Russia is talking up prospects for a second natural gas pact with Beijing, but this one might be a tougher sell.
- By Keith JohnsonKeith Johnson is Foreign Policy’s acting managing editor for news. He has been at FP since 2013, after spending 15 years covering terrorism, energy, airlines, politics, foreign affairs, and the economy for the Wall Street Journal. He has reported from Europe, the Middle East, Africa, and Asia and, contrary to rumors, has absolutely no plans to resume his bullfighting career.
If Vladimir Putin gets his way, Russia’s eastern energy pivot is just beginning. That could make Russia a swing natural gas supplier between Europe and Asia — good for Russia but potentially bad for Europe, which could see what leverage it has over Russia’s energy sector wane.
Mere weeks after Russia and China inked a historic $400 billion natural gas deal, Russian officials are talking big about sealing another huge energy contract with Beijing.
"If it materializes, it will be a dream situation for Russia but will be a nightmare for Europe," said Keun-Wook Paik, an expert on Sino-Russian energy issues and a fellow at Chatham House.
Russia would get another outlet for its gas exports, possibly regaining some leverage over Europe, and China could further free itself from coal’s chokehold.
Kremlin Chief of Staff Sergei Ivanov said on Wednesday that the successful conclusion of the first gas deal in late May, coupled with China’s seemingly insatiable appetite for gas, could open the door to a stalled project Russia has dreamed about for at least a decade.
"Considering the pace of China’s economic growth and the agreed pricing formula, I’d say it is very likely that we will soon conclude a contract to build a western [pipeline] before long," Ivanov told reporters, according to Russian and Chinese media.
Ivanov’s comments echo what Putin said immediately after finalizing the Shanghai deal: "This gives us the chance to start work on our next project with our Chinese partners, namely, planning a western supply route from the resource base in western Siberia."
Moscow favors this so-called western route because it requires less investment and would allow it to supply Europe and Asia from the same gas fields; theoretically that could give it greater market power and enable it to play two big customers against each other.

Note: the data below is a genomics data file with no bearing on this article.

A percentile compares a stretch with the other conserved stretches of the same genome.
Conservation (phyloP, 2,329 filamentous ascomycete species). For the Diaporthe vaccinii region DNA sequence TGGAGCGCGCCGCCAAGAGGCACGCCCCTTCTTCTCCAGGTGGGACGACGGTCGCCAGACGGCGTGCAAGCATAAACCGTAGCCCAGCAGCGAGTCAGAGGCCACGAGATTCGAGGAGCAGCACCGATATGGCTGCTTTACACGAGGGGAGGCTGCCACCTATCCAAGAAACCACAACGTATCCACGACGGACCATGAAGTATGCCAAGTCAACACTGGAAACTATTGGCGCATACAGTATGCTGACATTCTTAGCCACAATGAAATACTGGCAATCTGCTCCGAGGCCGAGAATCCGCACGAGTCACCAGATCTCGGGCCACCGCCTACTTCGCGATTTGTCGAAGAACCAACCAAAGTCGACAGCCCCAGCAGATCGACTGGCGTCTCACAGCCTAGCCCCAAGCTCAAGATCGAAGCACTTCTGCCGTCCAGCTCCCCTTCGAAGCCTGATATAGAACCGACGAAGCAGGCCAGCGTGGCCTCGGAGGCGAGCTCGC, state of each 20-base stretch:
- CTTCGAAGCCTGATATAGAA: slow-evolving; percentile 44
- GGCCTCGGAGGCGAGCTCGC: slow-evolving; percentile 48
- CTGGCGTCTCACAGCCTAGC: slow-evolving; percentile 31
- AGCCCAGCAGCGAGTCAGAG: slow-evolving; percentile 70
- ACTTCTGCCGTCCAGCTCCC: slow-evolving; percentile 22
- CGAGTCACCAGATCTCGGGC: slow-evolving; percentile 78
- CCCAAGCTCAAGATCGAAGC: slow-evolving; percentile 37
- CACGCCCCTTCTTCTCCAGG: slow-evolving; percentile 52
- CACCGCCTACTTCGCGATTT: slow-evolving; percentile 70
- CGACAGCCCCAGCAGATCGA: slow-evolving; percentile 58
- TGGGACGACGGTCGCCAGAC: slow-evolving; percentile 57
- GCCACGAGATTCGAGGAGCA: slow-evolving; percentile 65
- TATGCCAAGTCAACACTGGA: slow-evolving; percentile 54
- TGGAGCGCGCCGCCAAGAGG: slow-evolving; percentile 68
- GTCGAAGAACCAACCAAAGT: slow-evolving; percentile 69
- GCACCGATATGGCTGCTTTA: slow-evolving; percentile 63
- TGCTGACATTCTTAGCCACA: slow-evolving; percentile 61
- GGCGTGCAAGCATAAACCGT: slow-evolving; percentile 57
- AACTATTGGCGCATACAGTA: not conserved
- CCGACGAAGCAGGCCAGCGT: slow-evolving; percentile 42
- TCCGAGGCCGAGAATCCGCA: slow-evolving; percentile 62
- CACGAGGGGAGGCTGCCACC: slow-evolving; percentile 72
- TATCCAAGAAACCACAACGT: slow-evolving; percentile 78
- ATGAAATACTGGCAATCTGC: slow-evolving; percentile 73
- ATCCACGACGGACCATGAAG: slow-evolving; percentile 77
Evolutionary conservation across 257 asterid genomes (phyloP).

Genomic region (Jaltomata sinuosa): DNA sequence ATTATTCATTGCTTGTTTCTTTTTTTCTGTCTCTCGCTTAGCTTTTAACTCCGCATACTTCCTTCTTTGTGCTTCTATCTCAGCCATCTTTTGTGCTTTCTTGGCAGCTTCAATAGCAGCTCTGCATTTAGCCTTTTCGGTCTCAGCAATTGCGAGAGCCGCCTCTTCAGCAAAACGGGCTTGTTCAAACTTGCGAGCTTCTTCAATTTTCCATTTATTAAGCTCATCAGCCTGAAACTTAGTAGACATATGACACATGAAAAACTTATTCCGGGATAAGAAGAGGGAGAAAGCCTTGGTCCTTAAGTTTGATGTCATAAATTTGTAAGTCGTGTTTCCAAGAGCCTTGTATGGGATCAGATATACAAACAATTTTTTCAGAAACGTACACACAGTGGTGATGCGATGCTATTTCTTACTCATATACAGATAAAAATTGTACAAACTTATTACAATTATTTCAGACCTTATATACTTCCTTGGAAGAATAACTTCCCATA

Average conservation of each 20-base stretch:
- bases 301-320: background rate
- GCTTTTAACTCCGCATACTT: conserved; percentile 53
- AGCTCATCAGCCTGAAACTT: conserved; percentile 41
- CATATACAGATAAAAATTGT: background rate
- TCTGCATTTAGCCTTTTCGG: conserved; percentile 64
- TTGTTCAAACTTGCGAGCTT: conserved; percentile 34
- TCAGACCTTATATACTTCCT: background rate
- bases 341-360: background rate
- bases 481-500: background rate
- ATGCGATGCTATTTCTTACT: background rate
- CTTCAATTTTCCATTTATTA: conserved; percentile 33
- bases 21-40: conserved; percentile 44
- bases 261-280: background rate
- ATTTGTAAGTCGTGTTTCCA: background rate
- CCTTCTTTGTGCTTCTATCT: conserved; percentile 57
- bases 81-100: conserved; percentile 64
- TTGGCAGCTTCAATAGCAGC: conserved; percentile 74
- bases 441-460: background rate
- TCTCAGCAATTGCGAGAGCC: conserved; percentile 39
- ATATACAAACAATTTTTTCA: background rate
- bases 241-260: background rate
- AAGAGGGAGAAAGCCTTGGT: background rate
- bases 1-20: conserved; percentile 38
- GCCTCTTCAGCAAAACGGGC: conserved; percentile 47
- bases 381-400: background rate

That is no small matter when European demand for gas is sluggish, and when many European countries are searching for alternative energy sources after Russia’s annexation of the Crimean peninsula and given its hardball tactics over gas exports to Ukraine. Russian reliance on revenue earned from energy exports to Europe ties its hands in much the same way that reliance on Russian energy ties Europe’s.
"It is a part of Gazprom’s strategy to activate the Altai export route, which will ultimately make Russia the swing supplier between Europe and Asia," Paik said.
"It will take time to strike the deal, but if the terms and conditions are met, an early breakthrough cannot be ruled out," Paik said. "However, Russia has to make some sort of compromise for this deal, as China will not bite the bullet without a real incentive."
China’s sparsely populated west hasn’t been particularly thirsty for natural gas. But Beijing has clamored for Russia to ship to its denser, more industrial northeast.
Though the two sides signed a preliminary deal in 2010 on the so-called Altai pipeline in the west, the project basically died last year. Then, after more than a decade of haggling, Russia finally agreed in May’s deal to develop new gas fields in eastern Siberia and feed China’s northeast.
But Russian officials’ remarks about reviving the Altai pipeline don’t mean China’s ready to play ball, especially after securing 38 billion cubic meters of Russian gas for 30 years. And bringing the Altai project to fruition still requires significant Russian investment.
"It might be less capital-intensive than the eastern one, but it’s no doubt going to cost us tens of billions of dollars," Ivanov said.
Gazprom needs recapitalization in order to deliver on the first deal, according to Putin, so where Russia will find billions more is unclear.
Equally unclear is how much more Russian natural gas China needs. Central Asia has guaranteed it large amounts and China is building terminals to import liquefied natural gas to the coasts. Beijing also hopes to develop its own shale gas reserves, which, on paper, are among the world’s largest.
And Russia already made concessions to secure the existing deal with China, agreeing to a lower long-term price than it receives from European customers. Shipping to China’s sparsely populated west, far from the centers of Chinese energy demand, will hardly command a price premium.
"Unlike the eastern route, the Altai pipeline will hit the Chinese border in the middle of nowhere, far from gas-consuming regions," said Mikhail Korchemkin, the head of East European Gas Analysis, an energy consultancy. That means Russia might have to offer an even lower price to secure a second deal, he said.
"Europeans would use the low price of gas sold by the Altai pipeline to China to lobby for lower prices of Russian gas," Korchemkin said.